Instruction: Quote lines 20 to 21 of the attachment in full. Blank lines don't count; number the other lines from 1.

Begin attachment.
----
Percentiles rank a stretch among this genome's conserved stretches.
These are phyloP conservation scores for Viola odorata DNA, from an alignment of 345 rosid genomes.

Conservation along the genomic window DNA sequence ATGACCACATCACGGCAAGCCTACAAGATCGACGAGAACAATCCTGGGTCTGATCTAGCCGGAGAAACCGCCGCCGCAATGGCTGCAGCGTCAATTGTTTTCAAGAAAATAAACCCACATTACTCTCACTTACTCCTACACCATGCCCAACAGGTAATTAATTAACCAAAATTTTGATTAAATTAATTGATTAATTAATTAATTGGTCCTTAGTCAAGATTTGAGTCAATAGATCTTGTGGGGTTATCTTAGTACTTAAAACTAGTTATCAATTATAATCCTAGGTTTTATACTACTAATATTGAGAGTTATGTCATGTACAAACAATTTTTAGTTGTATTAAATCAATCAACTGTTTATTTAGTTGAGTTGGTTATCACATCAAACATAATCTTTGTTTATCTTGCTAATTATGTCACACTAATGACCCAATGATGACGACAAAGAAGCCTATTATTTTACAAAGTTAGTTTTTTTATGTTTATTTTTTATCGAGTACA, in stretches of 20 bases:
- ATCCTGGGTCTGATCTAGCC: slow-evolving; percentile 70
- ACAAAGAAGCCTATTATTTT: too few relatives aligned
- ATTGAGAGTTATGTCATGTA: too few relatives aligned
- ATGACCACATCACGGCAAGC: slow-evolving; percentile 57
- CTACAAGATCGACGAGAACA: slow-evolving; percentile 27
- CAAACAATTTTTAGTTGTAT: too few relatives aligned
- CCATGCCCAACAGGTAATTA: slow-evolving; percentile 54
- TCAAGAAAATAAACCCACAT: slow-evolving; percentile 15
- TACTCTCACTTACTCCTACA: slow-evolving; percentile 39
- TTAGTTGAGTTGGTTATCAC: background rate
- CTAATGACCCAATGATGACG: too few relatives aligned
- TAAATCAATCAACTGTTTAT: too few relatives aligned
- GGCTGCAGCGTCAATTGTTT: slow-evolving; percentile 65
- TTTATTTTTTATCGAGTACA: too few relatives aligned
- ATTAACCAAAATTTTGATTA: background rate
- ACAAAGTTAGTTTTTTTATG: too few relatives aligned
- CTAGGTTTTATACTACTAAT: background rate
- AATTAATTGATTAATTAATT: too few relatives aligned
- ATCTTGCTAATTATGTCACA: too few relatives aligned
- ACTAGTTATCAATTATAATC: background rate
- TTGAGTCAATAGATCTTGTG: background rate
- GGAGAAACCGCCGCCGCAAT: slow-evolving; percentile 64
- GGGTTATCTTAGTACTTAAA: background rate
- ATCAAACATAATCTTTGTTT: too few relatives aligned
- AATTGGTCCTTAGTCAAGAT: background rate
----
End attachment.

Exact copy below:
- CTAGGTTTTATACTACTAAT: background rate
- AATTAATTGATTAATTAATT: too few relatives aligned